At first, Dr. Fryer did not want to touch this assignment with a 10-foot pole. We really can sympathize with him. Would you want to go public at a widely covered convention and practice “self-incrimination”? First, would you like to be hauled off to jail by a Texas Ranger? And second, even if you were not prosecuted under Texas law, you would see your career go up in smoke. Either way, you could wind up as Texas toast!
At that point, an ingenious idea was conceived. John would not go on the panel as Dr. Fryer. Instead, he would speak as Dr. Henry Anonymous. A distorted Richard Nixon mask would disguise his face. A wig would be put on top of this mask. Also, he would be wearing an oversized tuxedo that would look like something you would expect Bozo the clown to wear at a formal soirée.
The APA panel session seat at the table for Dr. Anonymous was at first empty. The distinguished crowd quieted down, as from behind the curtains, Dr. Anonymous was led to his seat. To say that the psychiatric wizards were amazed would be an understatement.
When it was his turn to talk, Dr. Anonymous cogently made the following points:
The APA’s DSM classification of homosexuality as a mental illness was neither based on a proper application of the scientific method nor reliable data.
The APA‘s DSM classification of homosexuality as a mental illness was being used to justify a wide range of repressive and unfair laws.
The APA had many gay members who were not coming out for obvious reasons. This situation was truly detrimental to these psychiatrists. Dr. Anonymous talked about his situation.
Lastly, Dr. Anonymous explained how all of the above points generated incalculable harm for individuals and society.
After the session, Dr. Anonymous was whisked away. Fortunately for Dr. Fryer, it was only many years later that the world discovered that he was Dr. Anonymous.
It would be too easy to say that Dr. Anonymous’ talk by itself changed things. But many people believe that John played a major role in creating a sea change at the APA. Experts again looked at the evidence, and the classification of homosexuality as a mental illness was removed from the DSM. This change had a significant influence on America and many other countries.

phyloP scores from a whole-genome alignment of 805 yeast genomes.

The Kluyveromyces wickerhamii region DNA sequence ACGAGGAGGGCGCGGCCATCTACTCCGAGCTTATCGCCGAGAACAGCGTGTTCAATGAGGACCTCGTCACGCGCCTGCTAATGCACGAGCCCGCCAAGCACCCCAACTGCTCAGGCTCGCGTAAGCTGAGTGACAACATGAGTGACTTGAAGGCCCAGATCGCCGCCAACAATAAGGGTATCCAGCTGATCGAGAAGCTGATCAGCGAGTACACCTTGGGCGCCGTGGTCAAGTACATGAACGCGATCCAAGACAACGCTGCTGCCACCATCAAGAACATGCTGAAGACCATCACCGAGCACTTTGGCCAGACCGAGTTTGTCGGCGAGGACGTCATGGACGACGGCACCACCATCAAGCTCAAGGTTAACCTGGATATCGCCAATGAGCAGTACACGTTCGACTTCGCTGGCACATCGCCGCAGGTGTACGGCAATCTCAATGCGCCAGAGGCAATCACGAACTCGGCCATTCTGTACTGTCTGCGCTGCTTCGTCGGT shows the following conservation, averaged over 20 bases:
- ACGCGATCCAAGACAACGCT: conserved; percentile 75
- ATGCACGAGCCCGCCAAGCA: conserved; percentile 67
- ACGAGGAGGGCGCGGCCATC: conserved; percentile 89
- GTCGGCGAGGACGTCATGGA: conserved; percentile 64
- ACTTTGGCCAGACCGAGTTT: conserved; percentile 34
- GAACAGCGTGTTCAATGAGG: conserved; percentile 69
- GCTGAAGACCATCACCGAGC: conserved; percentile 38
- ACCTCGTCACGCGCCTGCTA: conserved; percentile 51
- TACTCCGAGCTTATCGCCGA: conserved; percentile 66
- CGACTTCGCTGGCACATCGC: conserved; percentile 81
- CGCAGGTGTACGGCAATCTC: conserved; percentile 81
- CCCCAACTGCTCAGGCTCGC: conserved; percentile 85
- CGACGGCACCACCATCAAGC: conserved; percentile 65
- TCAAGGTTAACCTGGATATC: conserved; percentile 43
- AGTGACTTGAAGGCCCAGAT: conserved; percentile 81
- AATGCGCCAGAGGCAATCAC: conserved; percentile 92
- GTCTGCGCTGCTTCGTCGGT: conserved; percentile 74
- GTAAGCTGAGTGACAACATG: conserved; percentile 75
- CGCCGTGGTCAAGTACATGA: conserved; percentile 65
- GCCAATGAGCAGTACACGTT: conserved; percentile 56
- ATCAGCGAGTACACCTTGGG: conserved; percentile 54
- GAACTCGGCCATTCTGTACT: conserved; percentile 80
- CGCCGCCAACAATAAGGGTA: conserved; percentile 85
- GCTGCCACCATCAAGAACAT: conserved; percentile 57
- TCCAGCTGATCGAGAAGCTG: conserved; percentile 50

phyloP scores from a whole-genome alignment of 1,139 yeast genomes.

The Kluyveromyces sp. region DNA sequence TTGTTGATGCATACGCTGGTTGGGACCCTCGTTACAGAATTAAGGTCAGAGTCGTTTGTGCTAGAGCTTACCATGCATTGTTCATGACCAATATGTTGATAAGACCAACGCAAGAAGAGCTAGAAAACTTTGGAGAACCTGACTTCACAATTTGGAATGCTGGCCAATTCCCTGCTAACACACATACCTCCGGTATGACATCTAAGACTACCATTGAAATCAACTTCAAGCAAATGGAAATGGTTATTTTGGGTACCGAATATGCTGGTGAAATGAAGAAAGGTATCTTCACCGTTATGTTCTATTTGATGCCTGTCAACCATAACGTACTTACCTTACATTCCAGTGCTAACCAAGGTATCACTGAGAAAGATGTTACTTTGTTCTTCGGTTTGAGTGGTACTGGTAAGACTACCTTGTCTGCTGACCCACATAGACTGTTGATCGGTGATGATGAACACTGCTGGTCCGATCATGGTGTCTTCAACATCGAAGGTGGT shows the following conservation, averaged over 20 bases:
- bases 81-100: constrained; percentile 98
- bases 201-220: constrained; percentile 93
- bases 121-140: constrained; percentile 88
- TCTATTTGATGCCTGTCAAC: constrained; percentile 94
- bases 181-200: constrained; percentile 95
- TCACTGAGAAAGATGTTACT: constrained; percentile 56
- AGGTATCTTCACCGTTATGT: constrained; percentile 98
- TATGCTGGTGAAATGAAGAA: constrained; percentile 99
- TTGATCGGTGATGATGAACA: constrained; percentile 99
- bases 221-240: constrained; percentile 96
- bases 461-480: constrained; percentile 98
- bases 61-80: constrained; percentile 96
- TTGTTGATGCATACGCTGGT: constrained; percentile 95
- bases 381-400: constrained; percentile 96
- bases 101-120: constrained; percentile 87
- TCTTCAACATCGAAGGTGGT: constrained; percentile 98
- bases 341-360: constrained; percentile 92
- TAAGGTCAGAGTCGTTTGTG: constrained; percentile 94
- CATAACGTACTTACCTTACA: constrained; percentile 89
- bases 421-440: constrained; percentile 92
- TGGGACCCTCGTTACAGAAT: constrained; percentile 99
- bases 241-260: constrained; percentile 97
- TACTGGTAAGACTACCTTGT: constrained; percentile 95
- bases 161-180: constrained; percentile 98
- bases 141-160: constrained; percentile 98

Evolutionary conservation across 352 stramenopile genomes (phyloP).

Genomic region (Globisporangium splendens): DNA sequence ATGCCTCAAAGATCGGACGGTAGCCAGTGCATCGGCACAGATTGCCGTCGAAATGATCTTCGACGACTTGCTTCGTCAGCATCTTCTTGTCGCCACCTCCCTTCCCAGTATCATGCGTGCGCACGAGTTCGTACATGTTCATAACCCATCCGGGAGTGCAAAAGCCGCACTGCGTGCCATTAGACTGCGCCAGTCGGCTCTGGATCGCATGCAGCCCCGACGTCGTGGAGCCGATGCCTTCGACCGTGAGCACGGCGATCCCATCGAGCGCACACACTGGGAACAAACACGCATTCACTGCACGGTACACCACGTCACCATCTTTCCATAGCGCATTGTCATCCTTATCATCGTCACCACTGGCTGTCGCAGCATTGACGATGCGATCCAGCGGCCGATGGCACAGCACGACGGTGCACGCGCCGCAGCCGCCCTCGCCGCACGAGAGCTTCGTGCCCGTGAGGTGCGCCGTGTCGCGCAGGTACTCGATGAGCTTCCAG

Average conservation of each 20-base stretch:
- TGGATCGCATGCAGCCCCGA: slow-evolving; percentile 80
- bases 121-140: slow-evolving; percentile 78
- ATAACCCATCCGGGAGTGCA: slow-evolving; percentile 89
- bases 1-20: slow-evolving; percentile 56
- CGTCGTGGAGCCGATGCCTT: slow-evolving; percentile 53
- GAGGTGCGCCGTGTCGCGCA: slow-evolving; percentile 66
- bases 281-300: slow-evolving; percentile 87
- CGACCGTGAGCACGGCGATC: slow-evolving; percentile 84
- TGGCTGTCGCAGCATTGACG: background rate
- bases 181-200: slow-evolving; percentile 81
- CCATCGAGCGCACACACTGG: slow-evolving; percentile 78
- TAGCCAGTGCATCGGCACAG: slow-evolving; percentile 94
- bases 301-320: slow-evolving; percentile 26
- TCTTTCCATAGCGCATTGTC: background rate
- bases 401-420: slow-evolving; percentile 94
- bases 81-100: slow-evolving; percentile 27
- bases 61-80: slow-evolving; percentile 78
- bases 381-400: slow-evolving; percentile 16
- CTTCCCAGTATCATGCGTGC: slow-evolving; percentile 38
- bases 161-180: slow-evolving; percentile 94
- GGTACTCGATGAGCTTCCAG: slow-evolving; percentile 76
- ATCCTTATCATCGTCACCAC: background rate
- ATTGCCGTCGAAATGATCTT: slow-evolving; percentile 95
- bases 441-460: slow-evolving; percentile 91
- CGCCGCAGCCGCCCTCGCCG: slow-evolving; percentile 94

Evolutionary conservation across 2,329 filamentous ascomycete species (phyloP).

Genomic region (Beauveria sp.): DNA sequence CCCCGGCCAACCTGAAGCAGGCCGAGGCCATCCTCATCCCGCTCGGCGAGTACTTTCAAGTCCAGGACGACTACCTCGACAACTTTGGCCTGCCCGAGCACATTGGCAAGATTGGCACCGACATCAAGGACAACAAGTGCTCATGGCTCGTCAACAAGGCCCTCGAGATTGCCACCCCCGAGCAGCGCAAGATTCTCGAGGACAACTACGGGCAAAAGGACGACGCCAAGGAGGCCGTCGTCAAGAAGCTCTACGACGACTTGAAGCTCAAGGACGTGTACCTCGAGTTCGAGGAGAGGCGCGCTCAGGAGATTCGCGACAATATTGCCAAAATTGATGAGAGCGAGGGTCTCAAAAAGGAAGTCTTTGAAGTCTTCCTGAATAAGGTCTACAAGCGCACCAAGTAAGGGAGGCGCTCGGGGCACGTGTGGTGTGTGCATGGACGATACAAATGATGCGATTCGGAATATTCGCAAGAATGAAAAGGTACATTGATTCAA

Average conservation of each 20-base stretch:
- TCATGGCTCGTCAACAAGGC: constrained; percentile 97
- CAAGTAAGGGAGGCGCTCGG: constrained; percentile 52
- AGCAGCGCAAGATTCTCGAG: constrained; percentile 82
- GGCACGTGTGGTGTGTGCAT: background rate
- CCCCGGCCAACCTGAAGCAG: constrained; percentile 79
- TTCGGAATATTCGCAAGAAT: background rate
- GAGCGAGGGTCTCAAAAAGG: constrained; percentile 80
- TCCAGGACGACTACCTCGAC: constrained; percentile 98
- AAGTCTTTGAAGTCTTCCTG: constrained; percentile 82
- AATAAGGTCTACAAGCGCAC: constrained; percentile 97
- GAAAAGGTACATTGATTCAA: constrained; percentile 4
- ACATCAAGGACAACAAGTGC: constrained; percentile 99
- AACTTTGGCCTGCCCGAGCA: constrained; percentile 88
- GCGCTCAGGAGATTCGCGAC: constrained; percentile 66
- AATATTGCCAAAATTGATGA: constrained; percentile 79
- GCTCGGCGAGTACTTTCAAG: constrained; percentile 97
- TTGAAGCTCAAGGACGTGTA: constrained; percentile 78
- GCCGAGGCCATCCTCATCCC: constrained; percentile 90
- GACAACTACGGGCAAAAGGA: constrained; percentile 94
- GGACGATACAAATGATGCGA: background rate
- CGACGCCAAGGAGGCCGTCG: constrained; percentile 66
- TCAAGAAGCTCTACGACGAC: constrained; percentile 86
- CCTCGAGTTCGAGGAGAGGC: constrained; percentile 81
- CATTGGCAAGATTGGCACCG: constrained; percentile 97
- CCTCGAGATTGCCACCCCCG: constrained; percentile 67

Dr. Fryer did many other wonderful things following the Dr. Anonymous talk. For example, during the height of the AIDS crisis, he treated many AIDS patients in his home so that they could maintain confidentiality and anonymity.
Also, he loved music and was a gifted organist. For many years he served as choirmaster and chief organist at his church. Dr. Fryer made his transition in 2003.
I think there is a great deal that we can learn from Dr. Fryer’s example:
First, there may be creative – and even humorous – ways that we can advance a cause dear to our hearts. The age of miracles is not passed. There may be times when we can have our cake and eat it too.
Second, we may not face such enormous opportunities as Dr. Fryer to advance consciousness positively. But we can, in our own small ways, help move our planet in the direction of Spirit’s wonderful dynamic flow.
Third, when we are serious about “what is mine to do” and “how can I be a part of neighbor helping neighbor,” the universe responds.
So thank you, Dr. Fryer, for blessing all of us.
All the best,